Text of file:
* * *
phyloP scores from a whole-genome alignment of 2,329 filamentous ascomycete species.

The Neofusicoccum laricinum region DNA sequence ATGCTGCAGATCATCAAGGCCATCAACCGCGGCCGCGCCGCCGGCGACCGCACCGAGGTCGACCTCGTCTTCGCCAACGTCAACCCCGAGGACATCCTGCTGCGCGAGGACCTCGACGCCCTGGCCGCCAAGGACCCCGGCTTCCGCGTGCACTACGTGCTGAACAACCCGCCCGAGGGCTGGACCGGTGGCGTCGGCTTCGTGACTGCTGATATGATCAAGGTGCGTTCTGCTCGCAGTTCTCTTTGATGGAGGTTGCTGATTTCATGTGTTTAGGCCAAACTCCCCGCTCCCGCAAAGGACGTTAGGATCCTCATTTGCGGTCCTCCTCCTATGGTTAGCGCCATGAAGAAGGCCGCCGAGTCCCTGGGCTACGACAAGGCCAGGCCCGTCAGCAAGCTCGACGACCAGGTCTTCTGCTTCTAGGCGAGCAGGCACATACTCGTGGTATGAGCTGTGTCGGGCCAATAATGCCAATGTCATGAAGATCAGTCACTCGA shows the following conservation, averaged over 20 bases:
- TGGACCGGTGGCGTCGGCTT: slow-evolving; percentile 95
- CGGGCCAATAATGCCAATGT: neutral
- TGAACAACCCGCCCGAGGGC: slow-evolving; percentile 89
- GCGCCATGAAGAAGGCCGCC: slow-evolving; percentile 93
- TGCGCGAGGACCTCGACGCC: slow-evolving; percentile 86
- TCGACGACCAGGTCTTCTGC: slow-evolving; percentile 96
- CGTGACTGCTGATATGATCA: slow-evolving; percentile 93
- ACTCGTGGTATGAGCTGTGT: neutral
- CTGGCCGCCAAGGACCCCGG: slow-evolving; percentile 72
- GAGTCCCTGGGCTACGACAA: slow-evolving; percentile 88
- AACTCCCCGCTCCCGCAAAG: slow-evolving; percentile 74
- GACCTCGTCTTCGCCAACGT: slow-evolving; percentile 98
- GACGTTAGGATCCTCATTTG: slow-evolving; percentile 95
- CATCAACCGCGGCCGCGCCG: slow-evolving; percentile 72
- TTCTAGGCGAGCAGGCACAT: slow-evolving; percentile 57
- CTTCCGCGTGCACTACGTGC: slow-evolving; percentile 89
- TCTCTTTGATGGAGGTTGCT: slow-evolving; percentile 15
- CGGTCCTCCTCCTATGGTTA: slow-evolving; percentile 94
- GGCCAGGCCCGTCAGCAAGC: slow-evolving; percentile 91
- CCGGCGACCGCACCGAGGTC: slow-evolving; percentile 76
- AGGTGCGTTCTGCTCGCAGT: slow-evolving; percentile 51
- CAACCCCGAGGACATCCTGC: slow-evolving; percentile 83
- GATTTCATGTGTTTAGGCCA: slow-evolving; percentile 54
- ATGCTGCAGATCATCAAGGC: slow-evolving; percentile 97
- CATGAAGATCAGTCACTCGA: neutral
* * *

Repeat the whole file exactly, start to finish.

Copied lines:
phyloP scores from a whole-genome alignment of 2,329 filamentous ascomycete species.

The Neofusicoccum laricinum region DNA sequence ATGCTGCAGATCATCAAGGCCATCAACCGCGGCCGCGCCGCCGGCGACCGCACCGAGGTCGACCTCGTCTTCGCCAACGTCAACCCCGAGGACATCCTGCTGCGCGAGGACCTCGACGCCCTGGCCGCCAAGGACCCCGGCTTCCGCGTGCACTACGTGCTGAACAACCCGCCCGAGGGCTGGACCGGTGGCGTCGGCTTCGTGACTGCTGATATGATCAAGGTGCGTTCTGCTCGCAGTTCTCTTTGATGGAGGTTGCTGATTTCATGTGTTTAGGCCAAACTCCCCGCTCCCGCAAAGGACGTTAGGATCCTCATTTGCGGTCCTCCTCCTATGGTTAGCGCCATGAAGAAGGCCGCCGAGTCCCTGGGCTACGACAAGGCCAGGCCCGTCAGCAAGCTCGACGACCAGGTCTTCTGCTTCTAGGCGAGCAGGCACATACTCGTGGTATGAGCTGTGTCGGGCCAATAATGCCAATGTCATGAAGATCAGTCACTCGA shows the following conservation, averaged over 20 bases:
- TGGACCGGTGGCGTCGGCTT: slow-evolving; percentile 95
- CGGGCCAATAATGCCAATGT: neutral
- TGAACAACCCGCCCGAGGGC: slow-evolving; percentile 89
- GCGCCATGAAGAAGGCCGCC: slow-evolving; percentile 93
- TGCGCGAGGACCTCGACGCC: slow-evolving; percentile 86
- TCGACGACCAGGTCTTCTGC: slow-evolving; percentile 96
- CGTGACTGCTGATATGATCA: slow-evolving; percentile 93
- ACTCGTGGTATGAGCTGTGT: neutral
- CTGGCCGCCAAGGACCCCGG: slow-evolving; percentile 72
- GAGTCCCTGGGCTACGACAA: slow-evolving; percentile 88
- AACTCCCCGCTCCCGCAAAG: slow-evolving; percentile 74
- GACCTCGTCTTCGCCAACGT: slow-evolving; percentile 98
- GACGTTAGGATCCTCATTTG: slow-evolving; percentile 95
- CATCAACCGCGGCCGCGCCG: slow-evolving; percentile 72
- TTCTAGGCGAGCAGGCACAT: slow-evolving; percentile 57
- CTTCCGCGTGCACTACGTGC: slow-evolving; percentile 89
- TCTCTTTGATGGAGGTTGCT: slow-evolving; percentile 15
- CGGTCCTCCTCCTATGGTTA: slow-evolving; percentile 94
- GGCCAGGCCCGTCAGCAAGC: slow-evolving; percentile 91
- CCGGCGACCGCACCGAGGTC: slow-evolving; percentile 76
- AGGTGCGTTCTGCTCGCAGT: slow-evolving; percentile 51
- CAACCCCGAGGACATCCTGC: slow-evolving; percentile 83
- GATTTCATGTGTTTAGGCCA: slow-evolving; percentile 54
- ATGCTGCAGATCATCAAGGC: slow-evolving; percentile 97
- CATGAAGATCAGTCACTCGA: neutral